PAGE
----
Q&A with Alexandra Haggiag Dean

By: Niki Shadrow Snyder

  1. NS:  Tell us about yourself and what you do?  AHD:  I’m a documentary director. 
  2. NS:  How did you personally move the needle in 2020? AHD:  I directed a new film about Paris Hilton called “This is Paris” that explores the real reason Paris Hilton created her famous persona and became an early influencer.  She was locked in solitary confinement, drugged and abused, and suffered childhood trauma in a reform school in Utah. When she was released, she wanted to become so rich and famous so nobody could control her again. The film will hopefully alert American viewers to the terrible drugging and beating children suffer in reform schools across the US.
  3. NS:  How did you deal with the stress in the world in 2020?  AHD:  I dealt with the stress of this difficult year by retreating to my parents’ house in the country with my husband and two young boys. We have been baking and gardening and we succumbed to the ultimate Covid cliché.  We bought a pandemic puppy. He’s called Archie McScruffers. He is overconfident, has an underbite and untamable hair, and we are mad about him.
  4. NS:  Do you have any advice for your younger self? AHD:  Be bold. Believe in yourself. Don’t listen to rubbish about what you can’t do, or what is impossible. Take that leap. Realize that too many of your heroes are men, and that means much of what you want to achieve will seem out of reach. Look for women who are doing what you dream of doing, and realize, if they did it, you just might reach for the stars, too. Be kind to yourself and others. It sounds simple. It isn’t. The world conspires against you, and so does your ambition. To counter that, practice kindness every day. It’s a muscle. Don’t take it for granted. And in the end, know this: love is all that matters. Love well. Love better than that. And tomorrow, try to love a bit more. How well we love is the real mark we make on the world.
  5. NS:  What did you do in 2020 that you’re the most passionate about?  AHD:  I can’t reveal much about this, because it’s a work in progress, but in the early days of lockdown I started interviewing a bunch of women who represent the most beautiful, and powerfully sexy women in our society, and I began to realize that they had all suffered trauma that was hiding in plain sight. Quite by accident I discovered a new story that I’m absolutely passionate about directing, and that, God willing, will become a series on A&E starting next fall.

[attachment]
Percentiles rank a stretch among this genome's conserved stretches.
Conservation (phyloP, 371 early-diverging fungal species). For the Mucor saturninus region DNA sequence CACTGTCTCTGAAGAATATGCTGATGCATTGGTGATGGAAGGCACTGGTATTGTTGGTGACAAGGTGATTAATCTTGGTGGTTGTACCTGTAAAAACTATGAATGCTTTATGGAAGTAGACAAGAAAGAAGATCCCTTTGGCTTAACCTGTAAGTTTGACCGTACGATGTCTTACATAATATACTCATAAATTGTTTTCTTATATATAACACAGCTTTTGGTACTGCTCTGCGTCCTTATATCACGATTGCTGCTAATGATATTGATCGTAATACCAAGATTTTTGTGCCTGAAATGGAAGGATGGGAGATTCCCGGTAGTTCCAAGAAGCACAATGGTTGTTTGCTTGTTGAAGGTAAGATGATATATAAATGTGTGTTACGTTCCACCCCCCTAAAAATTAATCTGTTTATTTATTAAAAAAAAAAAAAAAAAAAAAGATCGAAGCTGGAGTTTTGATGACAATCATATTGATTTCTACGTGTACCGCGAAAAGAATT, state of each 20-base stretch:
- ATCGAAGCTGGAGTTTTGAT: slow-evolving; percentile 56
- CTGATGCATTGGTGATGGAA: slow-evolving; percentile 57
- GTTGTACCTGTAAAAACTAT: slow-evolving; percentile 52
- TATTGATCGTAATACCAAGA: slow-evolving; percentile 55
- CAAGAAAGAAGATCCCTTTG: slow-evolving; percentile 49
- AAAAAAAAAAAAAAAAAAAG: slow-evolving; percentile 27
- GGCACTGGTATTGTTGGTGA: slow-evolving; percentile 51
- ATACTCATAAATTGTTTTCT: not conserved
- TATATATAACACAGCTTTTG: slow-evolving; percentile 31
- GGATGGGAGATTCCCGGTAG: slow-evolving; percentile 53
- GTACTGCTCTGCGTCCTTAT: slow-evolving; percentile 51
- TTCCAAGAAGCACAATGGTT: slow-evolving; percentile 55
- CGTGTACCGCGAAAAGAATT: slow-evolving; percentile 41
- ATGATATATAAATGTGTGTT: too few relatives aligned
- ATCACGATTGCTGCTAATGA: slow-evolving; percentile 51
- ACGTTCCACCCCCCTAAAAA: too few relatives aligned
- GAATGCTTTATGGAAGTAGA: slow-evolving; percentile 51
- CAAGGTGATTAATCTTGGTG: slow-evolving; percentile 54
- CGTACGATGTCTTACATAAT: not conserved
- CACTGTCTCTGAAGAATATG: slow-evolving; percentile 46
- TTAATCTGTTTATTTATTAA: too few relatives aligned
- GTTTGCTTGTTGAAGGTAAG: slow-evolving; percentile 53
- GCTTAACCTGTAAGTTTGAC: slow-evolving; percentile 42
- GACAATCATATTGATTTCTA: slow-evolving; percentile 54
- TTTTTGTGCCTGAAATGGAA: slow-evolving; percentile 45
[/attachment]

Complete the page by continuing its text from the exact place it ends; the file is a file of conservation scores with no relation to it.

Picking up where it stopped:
6. NS:  What was the worst part of 2020 for you? AHD:  I’ve been very lucky and we haven’t lost any loved ones or suffered from the disease yet, so this feels like an entry I shouldn’t even fill in. But if we need to, I guess the worst part of 2020 was missing out on the Tribeca Film Festival opening night of our film “This is Paris” in March. We were planning an enormous screening and party for over 600 people, so laughable when I think about it now! But God, it would have been fun. Also, I would have loved to see the audience reaction, and I’m still a little heartbroken that I never will.
  7. NS:  What was the best part of 2020 for you?  AHD:  The best part of 2020 has been spending all this time with my family. I used to wish that the merry-go-round of my life would spin a little slower and I could get off and smell the roses from time to time. Well, that has finally happened. I don’t know if I smelled many roses, but I definitely smelled a lot of freshly shampooed kid hair when we did our evening hugs, I dried a lot of puppy fur wet from the rain, and pulled piles of vegetables from the loamy soil in our garden. That was pretty good.
  8. NS:  What does success mean to you?  AHD:  Success means getting to work on my dream projects. Success is the incredible sensation that people believe in me and will give me a bigger canvas upon which to splash my dreams.
  9. NS:  What causes are important to you? AHD:  Women’s rights and gender equality are very important to me. I want to see a society that is more balanced. I think many of our problems stem from having a hyper-aggressive, hyper-competitive, hyper-masculine society. I think we have forgotten the quieter, softer powers: collaboration, caring for others and for our environment, supporting the structure in which we live so it cares for everyone in need.
  10. NS:  Do you think the world needs to be influenced by what they can get or what they can give in the middle of this pandemic.  AHD:  A thousand times over, what they can give.